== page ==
Although pediatric cases of HTLV-III infection manifested as AIDS are still relatively rare, evidence that perinatal infection exists raises several questions. As in the case of hepatitis B, perinatally infected infants may constitute a worldwide reservoir of infection. AIDS in infants may only reflect an epiphenomenon of HTLV-III infection, and other clinical diseases yet to be described may be more common and ultimately of larger public health import. In the future the appearance of perinatal disease may reflect the earliest index of HTLV-III-associated disease in heterosexual populations that do not have currently known epidemiological risk factors. For example, none of the first 16 mothers studied was clinically ill at the time of delivery of an infant with AIDS. Thus detection of spread of AIDS among heterosexuals may first be evidenced by pediatric AIDS. AIDS in infants adds another example of viral-associated immunodeficiency disease syndromes. Congenital rubella, CMV, and acquired EBV are best prior studied examples of similar syndromes. In spite of its novelty, HTLV-III has already become the prototype of this form of acquired immunodeficiency because of its profound effects on T-lymphocytes. As is the case with HTLV-I infections, we regard HTLV-III infections as household diseases. Definition of an index case or even suspicion of AIDS or an AIDS-related complex in a patient implies that all household contacts should also be studied clinically, immunologically, and virologically. It is still not clear if other modes of HTLV-III spread such as respiratory droplet are involved in household spread in addition to heterosexual transfer. At present, it is only possible to define HTLV-III infections in the context of an increasingly common infection in many areas of the world. Until more is known of both the natural history of HTLV-III infections and the various modes and relative frequency of viral spread, specific recommendations for control are not possible. Control of HTLV-III infection ultimately may derive from any of several approaches depending on the yet-to-be-resolved issues of natural history. If infection is not congenital or transplacental, it may be possible to prevent infection in the newborn of a mother with positive HTLV-III serology by the use of hyperimmune serum globulin combined with vaccination as in the case of hepatitis B. In view of both the repeated occurrence of AIDS in sibships and the possible adverse effects of pregnancy on HTLV-III disese in mothers, birth control measures should be considered. Early detection of immune dysfunction and prompt treatment of infections in patients with HTLV-III infections could ameliorate their clinical course. These patients would also be ideal candidates for various chemotherapeutic trials. Vaccination or immunoprophylaxis of household contacts and/or sexual contacts may be indicated in the future.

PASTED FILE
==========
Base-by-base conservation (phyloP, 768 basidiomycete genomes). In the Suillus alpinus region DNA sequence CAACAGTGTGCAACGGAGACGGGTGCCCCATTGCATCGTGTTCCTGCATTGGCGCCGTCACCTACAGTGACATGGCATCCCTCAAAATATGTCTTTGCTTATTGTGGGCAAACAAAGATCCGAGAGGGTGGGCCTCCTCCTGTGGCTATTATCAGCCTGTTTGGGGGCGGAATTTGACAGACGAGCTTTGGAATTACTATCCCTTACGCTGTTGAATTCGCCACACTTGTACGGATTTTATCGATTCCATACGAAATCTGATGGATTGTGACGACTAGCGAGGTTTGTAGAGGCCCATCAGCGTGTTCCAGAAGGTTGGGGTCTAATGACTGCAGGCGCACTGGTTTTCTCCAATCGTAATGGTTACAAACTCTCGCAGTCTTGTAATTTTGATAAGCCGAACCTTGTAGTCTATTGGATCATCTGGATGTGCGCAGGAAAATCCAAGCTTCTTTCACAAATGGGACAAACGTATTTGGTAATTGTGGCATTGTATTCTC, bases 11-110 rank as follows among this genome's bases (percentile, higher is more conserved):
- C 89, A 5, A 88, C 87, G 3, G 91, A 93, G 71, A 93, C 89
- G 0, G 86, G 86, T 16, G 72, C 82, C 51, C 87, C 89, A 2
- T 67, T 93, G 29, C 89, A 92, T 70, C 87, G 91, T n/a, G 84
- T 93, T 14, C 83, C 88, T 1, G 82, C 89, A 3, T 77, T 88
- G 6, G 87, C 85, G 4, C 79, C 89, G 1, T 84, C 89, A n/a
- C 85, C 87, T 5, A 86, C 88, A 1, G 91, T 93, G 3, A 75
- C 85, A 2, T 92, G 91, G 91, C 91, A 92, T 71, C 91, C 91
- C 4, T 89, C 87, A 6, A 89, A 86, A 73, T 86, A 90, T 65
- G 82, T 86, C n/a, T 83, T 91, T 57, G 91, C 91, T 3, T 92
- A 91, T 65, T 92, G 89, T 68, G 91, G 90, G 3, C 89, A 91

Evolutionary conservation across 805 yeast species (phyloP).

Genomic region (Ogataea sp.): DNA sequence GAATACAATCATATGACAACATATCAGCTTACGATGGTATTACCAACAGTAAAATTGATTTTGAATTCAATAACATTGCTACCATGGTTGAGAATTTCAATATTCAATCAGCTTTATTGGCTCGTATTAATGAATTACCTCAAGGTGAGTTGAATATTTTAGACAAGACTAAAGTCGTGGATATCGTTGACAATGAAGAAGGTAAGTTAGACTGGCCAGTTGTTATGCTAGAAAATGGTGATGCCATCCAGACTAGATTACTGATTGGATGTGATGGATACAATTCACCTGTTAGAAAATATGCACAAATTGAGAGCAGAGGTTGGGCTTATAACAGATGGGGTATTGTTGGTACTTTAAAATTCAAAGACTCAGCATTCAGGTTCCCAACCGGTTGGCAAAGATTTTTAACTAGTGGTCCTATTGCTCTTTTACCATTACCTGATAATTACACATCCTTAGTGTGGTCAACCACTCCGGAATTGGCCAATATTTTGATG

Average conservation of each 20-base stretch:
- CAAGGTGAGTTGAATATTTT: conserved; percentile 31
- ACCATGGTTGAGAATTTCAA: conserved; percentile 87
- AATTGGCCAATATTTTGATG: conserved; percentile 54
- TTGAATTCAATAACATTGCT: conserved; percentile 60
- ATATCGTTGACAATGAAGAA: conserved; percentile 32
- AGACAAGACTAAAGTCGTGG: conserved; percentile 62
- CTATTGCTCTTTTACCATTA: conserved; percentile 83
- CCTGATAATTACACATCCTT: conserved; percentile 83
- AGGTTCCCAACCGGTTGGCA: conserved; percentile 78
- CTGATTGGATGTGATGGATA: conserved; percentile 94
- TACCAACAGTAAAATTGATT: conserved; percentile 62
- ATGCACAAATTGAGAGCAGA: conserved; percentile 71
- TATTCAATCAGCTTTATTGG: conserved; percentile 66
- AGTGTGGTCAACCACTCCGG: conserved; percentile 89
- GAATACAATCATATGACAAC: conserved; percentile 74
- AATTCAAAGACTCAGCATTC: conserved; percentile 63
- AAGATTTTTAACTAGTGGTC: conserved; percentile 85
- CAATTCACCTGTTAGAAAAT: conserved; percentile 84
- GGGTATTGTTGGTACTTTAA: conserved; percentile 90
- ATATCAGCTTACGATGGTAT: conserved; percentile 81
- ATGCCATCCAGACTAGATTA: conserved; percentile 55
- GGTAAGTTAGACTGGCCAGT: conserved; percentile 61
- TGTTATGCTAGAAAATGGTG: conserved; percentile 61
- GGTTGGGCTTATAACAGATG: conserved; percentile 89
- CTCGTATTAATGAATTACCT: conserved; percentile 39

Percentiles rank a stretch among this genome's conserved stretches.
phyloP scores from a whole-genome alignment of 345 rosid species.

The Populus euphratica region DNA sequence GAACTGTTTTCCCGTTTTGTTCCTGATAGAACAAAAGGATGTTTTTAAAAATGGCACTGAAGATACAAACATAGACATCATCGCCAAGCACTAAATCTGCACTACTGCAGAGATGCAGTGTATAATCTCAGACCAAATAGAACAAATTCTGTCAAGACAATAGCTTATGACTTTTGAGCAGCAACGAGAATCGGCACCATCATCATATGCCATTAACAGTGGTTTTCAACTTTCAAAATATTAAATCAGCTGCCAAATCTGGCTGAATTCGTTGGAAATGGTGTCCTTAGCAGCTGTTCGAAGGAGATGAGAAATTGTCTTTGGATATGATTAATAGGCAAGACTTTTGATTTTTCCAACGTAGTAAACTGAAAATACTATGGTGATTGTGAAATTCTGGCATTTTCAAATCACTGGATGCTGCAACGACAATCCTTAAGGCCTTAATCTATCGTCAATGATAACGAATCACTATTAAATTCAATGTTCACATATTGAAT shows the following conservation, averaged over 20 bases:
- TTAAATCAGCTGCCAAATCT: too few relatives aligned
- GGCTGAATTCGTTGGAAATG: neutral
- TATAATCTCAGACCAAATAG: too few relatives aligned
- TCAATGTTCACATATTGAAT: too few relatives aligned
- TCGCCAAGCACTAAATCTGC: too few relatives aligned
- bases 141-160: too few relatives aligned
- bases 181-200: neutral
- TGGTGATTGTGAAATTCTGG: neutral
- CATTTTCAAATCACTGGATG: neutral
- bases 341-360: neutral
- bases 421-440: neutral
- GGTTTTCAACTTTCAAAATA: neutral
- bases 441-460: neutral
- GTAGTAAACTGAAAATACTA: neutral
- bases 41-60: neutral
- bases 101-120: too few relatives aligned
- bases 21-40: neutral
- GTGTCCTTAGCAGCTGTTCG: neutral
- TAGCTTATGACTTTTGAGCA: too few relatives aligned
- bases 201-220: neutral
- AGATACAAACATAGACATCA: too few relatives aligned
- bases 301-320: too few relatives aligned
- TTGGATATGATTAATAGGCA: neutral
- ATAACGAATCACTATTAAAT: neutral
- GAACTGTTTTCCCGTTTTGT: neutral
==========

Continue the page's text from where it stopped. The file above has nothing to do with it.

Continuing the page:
|Original language||English (US)|
|Issue number||9 SUPPL.|
|State||Published - Dec 1 1985|
ASJC Scopus subject areas
- Cancer Research